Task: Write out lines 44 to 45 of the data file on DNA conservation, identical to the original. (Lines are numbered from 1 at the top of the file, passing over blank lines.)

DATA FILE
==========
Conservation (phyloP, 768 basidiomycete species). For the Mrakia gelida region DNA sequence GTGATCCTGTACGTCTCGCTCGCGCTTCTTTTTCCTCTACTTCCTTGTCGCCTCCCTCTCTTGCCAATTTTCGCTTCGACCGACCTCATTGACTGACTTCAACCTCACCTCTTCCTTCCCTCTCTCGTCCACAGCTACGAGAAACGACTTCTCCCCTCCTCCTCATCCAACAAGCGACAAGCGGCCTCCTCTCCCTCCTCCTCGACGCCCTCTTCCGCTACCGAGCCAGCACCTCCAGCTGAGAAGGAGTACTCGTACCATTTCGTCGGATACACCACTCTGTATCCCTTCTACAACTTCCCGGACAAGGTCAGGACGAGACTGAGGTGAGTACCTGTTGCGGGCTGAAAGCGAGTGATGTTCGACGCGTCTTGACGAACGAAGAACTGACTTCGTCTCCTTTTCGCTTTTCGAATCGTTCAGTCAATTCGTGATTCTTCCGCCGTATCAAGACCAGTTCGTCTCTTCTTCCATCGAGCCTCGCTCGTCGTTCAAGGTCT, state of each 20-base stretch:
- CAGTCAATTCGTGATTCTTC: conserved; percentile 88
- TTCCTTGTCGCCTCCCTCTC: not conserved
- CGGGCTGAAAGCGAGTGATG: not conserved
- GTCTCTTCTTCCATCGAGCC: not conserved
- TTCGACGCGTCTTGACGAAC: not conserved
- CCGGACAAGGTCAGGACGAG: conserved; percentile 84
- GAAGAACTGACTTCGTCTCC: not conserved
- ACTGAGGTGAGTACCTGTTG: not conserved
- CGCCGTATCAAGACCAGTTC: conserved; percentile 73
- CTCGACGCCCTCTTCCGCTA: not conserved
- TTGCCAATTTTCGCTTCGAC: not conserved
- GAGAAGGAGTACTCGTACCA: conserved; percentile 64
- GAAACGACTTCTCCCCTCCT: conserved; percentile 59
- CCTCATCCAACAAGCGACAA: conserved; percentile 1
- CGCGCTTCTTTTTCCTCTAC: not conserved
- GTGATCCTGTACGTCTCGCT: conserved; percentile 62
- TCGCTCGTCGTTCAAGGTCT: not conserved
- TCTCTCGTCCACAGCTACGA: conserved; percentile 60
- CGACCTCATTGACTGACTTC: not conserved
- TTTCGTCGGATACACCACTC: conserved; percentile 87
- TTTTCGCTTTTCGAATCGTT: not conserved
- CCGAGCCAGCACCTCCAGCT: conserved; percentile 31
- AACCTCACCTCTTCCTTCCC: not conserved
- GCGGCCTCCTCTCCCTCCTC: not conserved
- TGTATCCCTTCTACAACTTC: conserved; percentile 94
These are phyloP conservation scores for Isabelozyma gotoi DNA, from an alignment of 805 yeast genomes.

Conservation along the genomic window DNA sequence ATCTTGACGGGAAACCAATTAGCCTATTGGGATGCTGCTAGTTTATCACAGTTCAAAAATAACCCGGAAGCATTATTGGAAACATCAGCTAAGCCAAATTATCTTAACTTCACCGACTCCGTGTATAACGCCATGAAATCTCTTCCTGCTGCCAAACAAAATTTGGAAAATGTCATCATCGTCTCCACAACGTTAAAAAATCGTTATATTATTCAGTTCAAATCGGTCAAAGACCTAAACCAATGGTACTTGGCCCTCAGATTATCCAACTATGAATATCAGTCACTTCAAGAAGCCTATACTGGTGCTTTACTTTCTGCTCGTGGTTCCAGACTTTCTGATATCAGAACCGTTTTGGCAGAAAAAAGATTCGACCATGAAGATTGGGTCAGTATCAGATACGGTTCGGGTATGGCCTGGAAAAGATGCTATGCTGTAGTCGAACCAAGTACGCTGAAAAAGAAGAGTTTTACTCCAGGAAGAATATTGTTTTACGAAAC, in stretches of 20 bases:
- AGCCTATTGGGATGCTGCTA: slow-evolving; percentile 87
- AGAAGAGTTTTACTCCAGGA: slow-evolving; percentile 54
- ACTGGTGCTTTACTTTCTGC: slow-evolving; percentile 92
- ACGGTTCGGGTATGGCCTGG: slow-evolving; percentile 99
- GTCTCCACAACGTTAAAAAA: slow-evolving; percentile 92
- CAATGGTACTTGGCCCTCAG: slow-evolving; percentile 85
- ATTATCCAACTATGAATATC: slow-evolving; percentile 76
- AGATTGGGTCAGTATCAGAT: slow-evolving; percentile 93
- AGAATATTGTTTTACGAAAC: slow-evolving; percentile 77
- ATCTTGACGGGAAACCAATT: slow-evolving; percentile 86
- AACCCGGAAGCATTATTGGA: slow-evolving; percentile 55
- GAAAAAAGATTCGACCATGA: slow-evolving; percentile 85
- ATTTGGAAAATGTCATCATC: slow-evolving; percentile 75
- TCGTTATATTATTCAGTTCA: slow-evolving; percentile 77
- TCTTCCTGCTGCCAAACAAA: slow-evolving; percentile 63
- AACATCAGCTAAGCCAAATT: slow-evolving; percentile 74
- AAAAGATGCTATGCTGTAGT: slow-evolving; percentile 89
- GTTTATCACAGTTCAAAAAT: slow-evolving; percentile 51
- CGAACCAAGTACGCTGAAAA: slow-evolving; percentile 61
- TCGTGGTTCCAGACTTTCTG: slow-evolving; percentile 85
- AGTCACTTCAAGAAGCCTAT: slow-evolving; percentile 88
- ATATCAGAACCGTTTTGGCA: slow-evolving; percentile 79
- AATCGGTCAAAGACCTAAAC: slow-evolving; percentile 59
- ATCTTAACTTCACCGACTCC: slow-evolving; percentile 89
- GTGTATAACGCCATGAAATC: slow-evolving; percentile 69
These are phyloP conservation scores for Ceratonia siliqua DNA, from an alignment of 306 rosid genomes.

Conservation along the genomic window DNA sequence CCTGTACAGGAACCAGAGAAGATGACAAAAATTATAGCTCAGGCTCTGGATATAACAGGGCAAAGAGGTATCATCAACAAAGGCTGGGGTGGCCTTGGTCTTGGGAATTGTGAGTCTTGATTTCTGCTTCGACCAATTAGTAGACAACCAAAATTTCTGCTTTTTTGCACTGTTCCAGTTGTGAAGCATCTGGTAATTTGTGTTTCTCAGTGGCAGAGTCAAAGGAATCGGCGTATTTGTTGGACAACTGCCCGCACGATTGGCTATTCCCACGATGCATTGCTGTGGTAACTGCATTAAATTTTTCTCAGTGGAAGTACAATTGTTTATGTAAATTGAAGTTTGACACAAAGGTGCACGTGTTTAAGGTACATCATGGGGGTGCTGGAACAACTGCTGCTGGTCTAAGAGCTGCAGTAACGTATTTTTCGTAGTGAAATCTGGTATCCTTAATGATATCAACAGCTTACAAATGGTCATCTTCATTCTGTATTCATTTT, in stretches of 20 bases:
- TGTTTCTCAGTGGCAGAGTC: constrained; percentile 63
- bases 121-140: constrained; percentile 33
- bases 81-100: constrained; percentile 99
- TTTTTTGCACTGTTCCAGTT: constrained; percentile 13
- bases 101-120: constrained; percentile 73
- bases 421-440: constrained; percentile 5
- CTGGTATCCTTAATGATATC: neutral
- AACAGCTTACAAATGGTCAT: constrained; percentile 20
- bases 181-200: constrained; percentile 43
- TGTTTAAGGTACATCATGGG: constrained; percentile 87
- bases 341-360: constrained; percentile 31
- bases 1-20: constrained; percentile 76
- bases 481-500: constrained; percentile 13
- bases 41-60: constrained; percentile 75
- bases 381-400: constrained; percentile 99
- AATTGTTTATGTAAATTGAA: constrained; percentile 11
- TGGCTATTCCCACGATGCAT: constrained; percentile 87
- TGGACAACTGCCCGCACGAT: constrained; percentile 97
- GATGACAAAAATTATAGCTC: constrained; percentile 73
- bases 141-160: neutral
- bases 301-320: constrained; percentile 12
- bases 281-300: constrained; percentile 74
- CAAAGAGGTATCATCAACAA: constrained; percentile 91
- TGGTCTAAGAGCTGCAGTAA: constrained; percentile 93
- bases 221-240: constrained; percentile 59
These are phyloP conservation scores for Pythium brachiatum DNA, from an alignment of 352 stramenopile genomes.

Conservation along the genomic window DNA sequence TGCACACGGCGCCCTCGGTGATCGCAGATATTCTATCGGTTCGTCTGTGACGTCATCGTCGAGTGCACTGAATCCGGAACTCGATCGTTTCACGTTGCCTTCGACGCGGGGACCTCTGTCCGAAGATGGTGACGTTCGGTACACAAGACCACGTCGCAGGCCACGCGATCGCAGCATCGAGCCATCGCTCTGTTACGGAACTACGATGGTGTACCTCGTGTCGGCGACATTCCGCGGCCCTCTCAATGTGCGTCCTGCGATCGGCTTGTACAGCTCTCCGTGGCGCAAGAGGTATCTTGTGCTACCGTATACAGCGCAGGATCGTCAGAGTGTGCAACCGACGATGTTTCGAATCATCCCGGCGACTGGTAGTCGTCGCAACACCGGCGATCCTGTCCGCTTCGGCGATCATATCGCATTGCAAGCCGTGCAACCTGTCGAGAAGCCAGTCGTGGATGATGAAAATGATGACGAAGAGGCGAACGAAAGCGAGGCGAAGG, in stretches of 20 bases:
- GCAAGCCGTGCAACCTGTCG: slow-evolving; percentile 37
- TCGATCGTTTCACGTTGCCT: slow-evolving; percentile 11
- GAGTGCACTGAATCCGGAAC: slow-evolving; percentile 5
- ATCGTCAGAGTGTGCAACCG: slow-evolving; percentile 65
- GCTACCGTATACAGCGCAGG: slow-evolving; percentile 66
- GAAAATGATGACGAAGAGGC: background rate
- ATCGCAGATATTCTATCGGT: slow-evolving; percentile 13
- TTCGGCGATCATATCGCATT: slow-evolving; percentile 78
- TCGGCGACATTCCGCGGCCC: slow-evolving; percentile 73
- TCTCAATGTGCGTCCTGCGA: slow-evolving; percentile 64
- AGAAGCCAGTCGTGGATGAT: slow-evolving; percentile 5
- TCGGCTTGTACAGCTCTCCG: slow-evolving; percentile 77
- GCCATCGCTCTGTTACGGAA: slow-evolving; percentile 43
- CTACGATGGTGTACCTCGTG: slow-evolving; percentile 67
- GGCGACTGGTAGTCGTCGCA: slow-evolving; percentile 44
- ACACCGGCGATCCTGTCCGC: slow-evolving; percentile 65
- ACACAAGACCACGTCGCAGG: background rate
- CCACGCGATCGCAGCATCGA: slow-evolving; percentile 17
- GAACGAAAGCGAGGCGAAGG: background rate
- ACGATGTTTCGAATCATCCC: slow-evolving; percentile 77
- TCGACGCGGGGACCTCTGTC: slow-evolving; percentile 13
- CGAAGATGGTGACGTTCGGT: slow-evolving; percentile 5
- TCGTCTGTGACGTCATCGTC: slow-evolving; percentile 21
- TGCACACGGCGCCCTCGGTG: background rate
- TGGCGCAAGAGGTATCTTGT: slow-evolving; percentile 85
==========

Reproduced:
- AACATCAGCTAAGCCAAATT: slow-evolving; percentile 74
- AAAAGATGCTATGCTGTAGT: slow-evolving; percentile 89